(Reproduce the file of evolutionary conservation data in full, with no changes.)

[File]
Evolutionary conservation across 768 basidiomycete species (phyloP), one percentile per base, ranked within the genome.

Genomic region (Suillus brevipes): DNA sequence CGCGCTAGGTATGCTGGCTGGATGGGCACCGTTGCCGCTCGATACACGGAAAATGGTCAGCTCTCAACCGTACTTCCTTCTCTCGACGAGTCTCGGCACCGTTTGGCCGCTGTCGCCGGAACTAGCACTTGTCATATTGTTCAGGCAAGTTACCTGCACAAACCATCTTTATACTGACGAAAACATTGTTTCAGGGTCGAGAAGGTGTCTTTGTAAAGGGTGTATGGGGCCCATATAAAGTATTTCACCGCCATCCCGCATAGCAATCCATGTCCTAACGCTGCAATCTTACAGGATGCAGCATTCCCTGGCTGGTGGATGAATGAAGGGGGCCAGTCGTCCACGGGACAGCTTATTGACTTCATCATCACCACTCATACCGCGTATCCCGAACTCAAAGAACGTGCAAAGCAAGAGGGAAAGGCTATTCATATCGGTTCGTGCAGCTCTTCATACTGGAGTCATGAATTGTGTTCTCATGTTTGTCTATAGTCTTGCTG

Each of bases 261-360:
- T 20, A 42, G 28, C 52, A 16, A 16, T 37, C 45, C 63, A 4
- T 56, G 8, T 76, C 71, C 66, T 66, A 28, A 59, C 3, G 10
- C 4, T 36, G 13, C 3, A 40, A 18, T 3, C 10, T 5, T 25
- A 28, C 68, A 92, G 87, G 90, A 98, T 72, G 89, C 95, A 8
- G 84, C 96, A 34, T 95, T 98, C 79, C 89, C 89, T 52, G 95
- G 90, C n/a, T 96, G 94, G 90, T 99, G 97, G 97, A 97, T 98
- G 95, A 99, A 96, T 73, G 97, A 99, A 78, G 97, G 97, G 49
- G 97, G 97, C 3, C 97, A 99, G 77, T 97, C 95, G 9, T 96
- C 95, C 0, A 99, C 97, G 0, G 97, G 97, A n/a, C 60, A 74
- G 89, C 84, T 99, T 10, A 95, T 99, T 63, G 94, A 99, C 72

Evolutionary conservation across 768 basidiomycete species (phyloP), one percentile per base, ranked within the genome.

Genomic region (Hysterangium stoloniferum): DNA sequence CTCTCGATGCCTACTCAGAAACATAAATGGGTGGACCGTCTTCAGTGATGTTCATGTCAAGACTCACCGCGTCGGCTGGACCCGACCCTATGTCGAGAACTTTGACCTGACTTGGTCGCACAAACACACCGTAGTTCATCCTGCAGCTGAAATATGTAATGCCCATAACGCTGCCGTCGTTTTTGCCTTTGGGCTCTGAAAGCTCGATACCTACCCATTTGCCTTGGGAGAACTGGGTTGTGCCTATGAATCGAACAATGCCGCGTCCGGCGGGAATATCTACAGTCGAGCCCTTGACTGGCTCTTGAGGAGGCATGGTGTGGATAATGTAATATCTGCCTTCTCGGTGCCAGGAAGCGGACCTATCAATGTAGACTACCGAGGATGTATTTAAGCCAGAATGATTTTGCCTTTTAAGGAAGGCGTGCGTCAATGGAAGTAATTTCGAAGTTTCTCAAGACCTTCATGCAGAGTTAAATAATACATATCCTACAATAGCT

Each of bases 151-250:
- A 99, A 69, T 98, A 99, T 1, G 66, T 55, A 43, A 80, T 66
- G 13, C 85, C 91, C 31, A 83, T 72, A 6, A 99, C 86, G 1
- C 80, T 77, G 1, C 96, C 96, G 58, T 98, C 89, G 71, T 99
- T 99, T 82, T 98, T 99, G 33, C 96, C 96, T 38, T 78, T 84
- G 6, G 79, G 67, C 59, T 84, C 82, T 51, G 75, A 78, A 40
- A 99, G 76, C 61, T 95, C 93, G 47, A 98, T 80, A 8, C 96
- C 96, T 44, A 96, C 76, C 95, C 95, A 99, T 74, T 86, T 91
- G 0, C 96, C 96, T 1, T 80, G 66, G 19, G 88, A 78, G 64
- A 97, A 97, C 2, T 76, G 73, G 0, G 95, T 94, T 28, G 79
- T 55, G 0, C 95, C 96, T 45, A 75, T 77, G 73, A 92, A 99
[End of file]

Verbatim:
Evolutionary conservation across 768 basidiomycete species (phyloP), one percentile per base, ranked within the genome.

Genomic region (Suillus brevipes): DNA sequence CGCGCTAGGTATGCTGGCTGGATGGGCACCGTTGCCGCTCGATACACGGAAAATGGTCAGCTCTCAACCGTACTTCCTTCTCTCGACGAGTCTCGGCACCGTTTGGCCGCTGTCGCCGGAACTAGCACTTGTCATATTGTTCAGGCAAGTTACCTGCACAAACCATCTTTATACTGACGAAAACATTGTTTCAGGGTCGAGAAGGTGTCTTTGTAAAGGGTGTATGGGGCCCATATAAAGTATTTCACCGCCATCCCGCATAGCAATCCATGTCCTAACGCTGCAATCTTACAGGATGCAGCATTCCCTGGCTGGTGGATGAATGAAGGGGGCCAGTCGTCCACGGGACAGCTTATTGACTTCATCATCACCACTCATACCGCGTATCCCGAACTCAAAGAACGTGCAAAGCAAGAGGGAAAGGCTATTCATATCGGTTCGTGCAGCTCTTCATACTGGAGTCATGAATTGTGTTCTCATGTTTGTCTATAGTCTTGCTG

Each of bases 261-360:
- T 20, A 42, G 28, C 52, A 16, A 16, T 37, C 45, C 63, A 4
- T 56, G 8, T 76, C 71, C 66, T 66, A 28, A 59, C 3, G 10
- C 4, T 36, G 13, C 3, A 40, A 18, T 3, C 10, T 5, T 25
- A 28, C 68, A 92, G 87, G 90, A 98, T 72, G 89, C 95, A 8
- G 84, C 96, A 34, T 95, T 98, C 79, C 89, C 89, T 52, G 95
- G 90, C n/a, T 96, G 94, G 90, T 99, G 97, G 97, A 97, T 98
- G 95, A 99, A 96, T 73, G 97, A 99, A 78, G 97, G 97, G 49
- G 97, G 97, C 3, C 97, A 99, G 77, T 97, C 95, G 9, T 96
- C 95, C 0, A 99, C 97, G 0, G 97, G 97, A n/a, C 60, A 74
- G 89, C 84, T 99, T 10, A 95, T 99, T 63, G 94, A 99, C 72

Evolutionary conservation across 768 basidiomycete species (phyloP), one percentile per base, ranked within the genome.

Genomic region (Hysterangium stoloniferum): DNA sequence CTCTCGATGCCTACTCAGAAACATAAATGGGTGGACCGTCTTCAGTGATGTTCATGTCAAGACTCACCGCGTCGGCTGGACCCGACCCTATGTCGAGAACTTTGACCTGACTTGGTCGCACAAACACACCGTAGTTCATCCTGCAGCTGAAATATGTAATGCCCATAACGCTGCCGTCGTTTTTGCCTTTGGGCTCTGAAAGCTCGATACCTACCCATTTGCCTTGGGAGAACTGGGTTGTGCCTATGAATCGAACAATGCCGCGTCCGGCGGGAATATCTACAGTCGAGCCCTTGACTGGCTCTTGAGGAGGCATGGTGTGGATAATGTAATATCTGCCTTCTCGGTGCCAGGAAGCGGACCTATCAATGTAGACTACCGAGGATGTATTTAAGCCAGAATGATTTTGCCTTTTAAGGAAGGCGTGCGTCAATGGAAGTAATTTCGAAGTTTCTCAAGACCTTCATGCAGAGTTAAATAATACATATCCTACAATAGCT

Each of bases 151-250:
- A 99, A 69, T 98, A 99, T 1, G 66, T 55, A 43, A 80, T 66
- G 13, C 85, C 91, C 31, A 83, T 72, A 6, A 99, C 86, G 1
- C 80, T 77, G 1, C 96, C 96, G 58, T 98, C 89, G 71, T 99
- T 99, T 82, T 98, T 99, G 33, C 96, C 96, T 38, T 78, T 84
- G 6, G 79, G 67, C 59, T 84, C 82, T 51, G 75, A 78, A 40
- A 99, G 76, C 61, T 95, C 93, G 47, A 98, T 80, A 8, C 96
- C 96, T 44, A 96, C 76, C 95, C 95, A 99, T 74, T 86, T 91
- G 0, C 96, C 96, T 1, T 80, G 66, G 19, G 88, A 78, G 64
- A 97, A 97, C 2, T 76, G 73, G 0, G 95, T 94, T 28, G 79
- T 55, G 0, C 95, C 96, T 45, A 75, T 77, G 73, A 92, A 99